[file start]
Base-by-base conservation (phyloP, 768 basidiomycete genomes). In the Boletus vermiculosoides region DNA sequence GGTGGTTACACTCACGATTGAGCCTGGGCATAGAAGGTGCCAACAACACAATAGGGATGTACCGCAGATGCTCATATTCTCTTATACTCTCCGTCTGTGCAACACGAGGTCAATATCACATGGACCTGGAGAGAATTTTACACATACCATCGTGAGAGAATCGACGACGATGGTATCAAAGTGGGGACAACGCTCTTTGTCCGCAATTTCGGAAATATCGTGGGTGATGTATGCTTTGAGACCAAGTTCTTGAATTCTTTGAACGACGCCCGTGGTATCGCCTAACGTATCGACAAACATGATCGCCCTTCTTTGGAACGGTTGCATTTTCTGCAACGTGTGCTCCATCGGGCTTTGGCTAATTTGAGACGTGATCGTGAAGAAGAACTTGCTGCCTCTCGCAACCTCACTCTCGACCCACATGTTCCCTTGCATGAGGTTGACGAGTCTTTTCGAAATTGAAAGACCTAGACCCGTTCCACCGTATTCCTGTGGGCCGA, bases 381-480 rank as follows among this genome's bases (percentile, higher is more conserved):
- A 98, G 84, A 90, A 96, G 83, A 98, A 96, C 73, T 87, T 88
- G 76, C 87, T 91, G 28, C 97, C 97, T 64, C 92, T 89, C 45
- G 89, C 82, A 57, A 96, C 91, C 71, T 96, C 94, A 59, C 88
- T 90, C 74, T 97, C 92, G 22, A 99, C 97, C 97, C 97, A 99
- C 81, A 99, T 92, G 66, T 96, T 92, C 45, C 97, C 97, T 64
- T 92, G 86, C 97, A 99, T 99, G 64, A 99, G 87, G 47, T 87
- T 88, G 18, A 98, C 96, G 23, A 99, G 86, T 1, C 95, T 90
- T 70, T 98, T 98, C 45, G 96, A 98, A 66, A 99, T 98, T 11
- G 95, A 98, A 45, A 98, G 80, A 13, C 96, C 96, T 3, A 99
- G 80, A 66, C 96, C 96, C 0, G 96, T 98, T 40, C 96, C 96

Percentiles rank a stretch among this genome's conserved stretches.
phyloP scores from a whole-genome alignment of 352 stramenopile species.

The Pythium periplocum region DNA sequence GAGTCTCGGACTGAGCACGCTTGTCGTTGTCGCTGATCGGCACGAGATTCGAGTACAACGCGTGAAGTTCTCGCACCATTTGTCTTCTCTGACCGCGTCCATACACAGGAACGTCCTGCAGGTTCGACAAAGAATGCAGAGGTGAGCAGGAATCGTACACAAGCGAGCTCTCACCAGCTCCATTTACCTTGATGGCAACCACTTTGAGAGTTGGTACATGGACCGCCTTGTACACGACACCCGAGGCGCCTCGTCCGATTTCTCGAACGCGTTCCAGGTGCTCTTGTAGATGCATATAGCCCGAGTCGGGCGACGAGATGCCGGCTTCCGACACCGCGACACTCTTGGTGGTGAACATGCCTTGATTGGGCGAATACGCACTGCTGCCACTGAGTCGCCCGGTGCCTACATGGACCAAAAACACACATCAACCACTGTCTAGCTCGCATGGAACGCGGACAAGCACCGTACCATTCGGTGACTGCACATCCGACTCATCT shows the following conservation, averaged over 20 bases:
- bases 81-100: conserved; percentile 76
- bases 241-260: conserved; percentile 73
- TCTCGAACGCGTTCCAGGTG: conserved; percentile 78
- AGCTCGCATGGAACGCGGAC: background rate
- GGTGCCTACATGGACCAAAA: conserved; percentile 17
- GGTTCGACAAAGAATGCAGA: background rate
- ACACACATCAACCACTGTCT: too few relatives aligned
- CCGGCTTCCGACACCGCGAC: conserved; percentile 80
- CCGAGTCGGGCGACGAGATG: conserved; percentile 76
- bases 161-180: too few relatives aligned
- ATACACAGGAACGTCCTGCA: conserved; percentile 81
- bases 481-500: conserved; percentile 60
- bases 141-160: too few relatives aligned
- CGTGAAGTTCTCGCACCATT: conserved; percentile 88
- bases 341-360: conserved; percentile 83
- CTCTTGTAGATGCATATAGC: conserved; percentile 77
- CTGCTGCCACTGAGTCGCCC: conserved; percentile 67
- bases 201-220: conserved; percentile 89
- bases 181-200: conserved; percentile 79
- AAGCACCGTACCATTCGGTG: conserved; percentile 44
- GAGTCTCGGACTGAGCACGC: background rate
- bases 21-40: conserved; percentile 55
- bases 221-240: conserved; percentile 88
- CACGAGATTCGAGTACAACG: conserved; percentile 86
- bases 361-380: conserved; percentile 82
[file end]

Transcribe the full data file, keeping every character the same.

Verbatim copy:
Base-by-base conservation (phyloP, 768 basidiomycete genomes). In the Boletus vermiculosoides region DNA sequence GGTGGTTACACTCACGATTGAGCCTGGGCATAGAAGGTGCCAACAACACAATAGGGATGTACCGCAGATGCTCATATTCTCTTATACTCTCCGTCTGTGCAACACGAGGTCAATATCACATGGACCTGGAGAGAATTTTACACATACCATCGTGAGAGAATCGACGACGATGGTATCAAAGTGGGGACAACGCTCTTTGTCCGCAATTTCGGAAATATCGTGGGTGATGTATGCTTTGAGACCAAGTTCTTGAATTCTTTGAACGACGCCCGTGGTATCGCCTAACGTATCGACAAACATGATCGCCCTTCTTTGGAACGGTTGCATTTTCTGCAACGTGTGCTCCATCGGGCTTTGGCTAATTTGAGACGTGATCGTGAAGAAGAACTTGCTGCCTCTCGCAACCTCACTCTCGACCCACATGTTCCCTTGCATGAGGTTGACGAGTCTTTTCGAAATTGAAAGACCTAGACCCGTTCCACCGTATTCCTGTGGGCCGA, bases 381-480 rank as follows among this genome's bases (percentile, higher is more conserved):
- A 98, G 84, A 90, A 96, G 83, A 98, A 96, C 73, T 87, T 88
- G 76, C 87, T 91, G 28, C 97, C 97, T 64, C 92, T 89, C 45
- G 89, C 82, A 57, A 96, C 91, C 71, T 96, C 94, A 59, C 88
- T 90, C 74, T 97, C 92, G 22, A 99, C 97, C 97, C 97, A 99
- C 81, A 99, T 92, G 66, T 96, T 92, C 45, C 97, C 97, T 64
- T 92, G 86, C 97, A 99, T 99, G 64, A 99, G 87, G 47, T 87
- T 88, G 18, A 98, C 96, G 23, A 99, G 86, T 1, C 95, T 90
- T 70, T 98, T 98, C 45, G 96, A 98, A 66, A 99, T 98, T 11
- G 95, A 98, A 45, A 98, G 80, A 13, C 96, C 96, T 3, A 99
- G 80, A 66, C 96, C 96, C 0, G 96, T 98, T 40, C 96, C 96

Percentiles rank a stretch among this genome's conserved stretches.
phyloP scores from a whole-genome alignment of 352 stramenopile species.

The Pythium periplocum region DNA sequence GAGTCTCGGACTGAGCACGCTTGTCGTTGTCGCTGATCGGCACGAGATTCGAGTACAACGCGTGAAGTTCTCGCACCATTTGTCTTCTCTGACCGCGTCCATACACAGGAACGTCCTGCAGGTTCGACAAAGAATGCAGAGGTGAGCAGGAATCGTACACAAGCGAGCTCTCACCAGCTCCATTTACCTTGATGGCAACCACTTTGAGAGTTGGTACATGGACCGCCTTGTACACGACACCCGAGGCGCCTCGTCCGATTTCTCGAACGCGTTCCAGGTGCTCTTGTAGATGCATATAGCCCGAGTCGGGCGACGAGATGCCGGCTTCCGACACCGCGACACTCTTGGTGGTGAACATGCCTTGATTGGGCGAATACGCACTGCTGCCACTGAGTCGCCCGGTGCCTACATGGACCAAAAACACACATCAACCACTGTCTAGCTCGCATGGAACGCGGACAAGCACCGTACCATTCGGTGACTGCACATCCGACTCATCT shows the following conservation, averaged over 20 bases:
- bases 81-100: conserved; percentile 76
- bases 241-260: conserved; percentile 73
- TCTCGAACGCGTTCCAGGTG: conserved; percentile 78
- AGCTCGCATGGAACGCGGAC: background rate
- GGTGCCTACATGGACCAAAA: conserved; percentile 17
- GGTTCGACAAAGAATGCAGA: background rate
- ACACACATCAACCACTGTCT: too few relatives aligned
- CCGGCTTCCGACACCGCGAC: conserved; percentile 80
- CCGAGTCGGGCGACGAGATG: conserved; percentile 76
- bases 161-180: too few relatives aligned
- ATACACAGGAACGTCCTGCA: conserved; percentile 81
- bases 481-500: conserved; percentile 60
- bases 141-160: too few relatives aligned
- CGTGAAGTTCTCGCACCATT: conserved; percentile 88
- bases 341-360: conserved; percentile 83
- CTCTTGTAGATGCATATAGC: conserved; percentile 77
- CTGCTGCCACTGAGTCGCCC: conserved; percentile 67
- bases 201-220: conserved; percentile 89
- bases 181-200: conserved; percentile 79
- AAGCACCGTACCATTCGGTG: conserved; percentile 44
- GAGTCTCGGACTGAGCACGC: background rate
- bases 21-40: conserved; percentile 55
- bases 221-240: conserved; percentile 88
- CACGAGATTCGAGTACAACG: conserved; percentile 86
- bases 361-380: conserved; percentile 82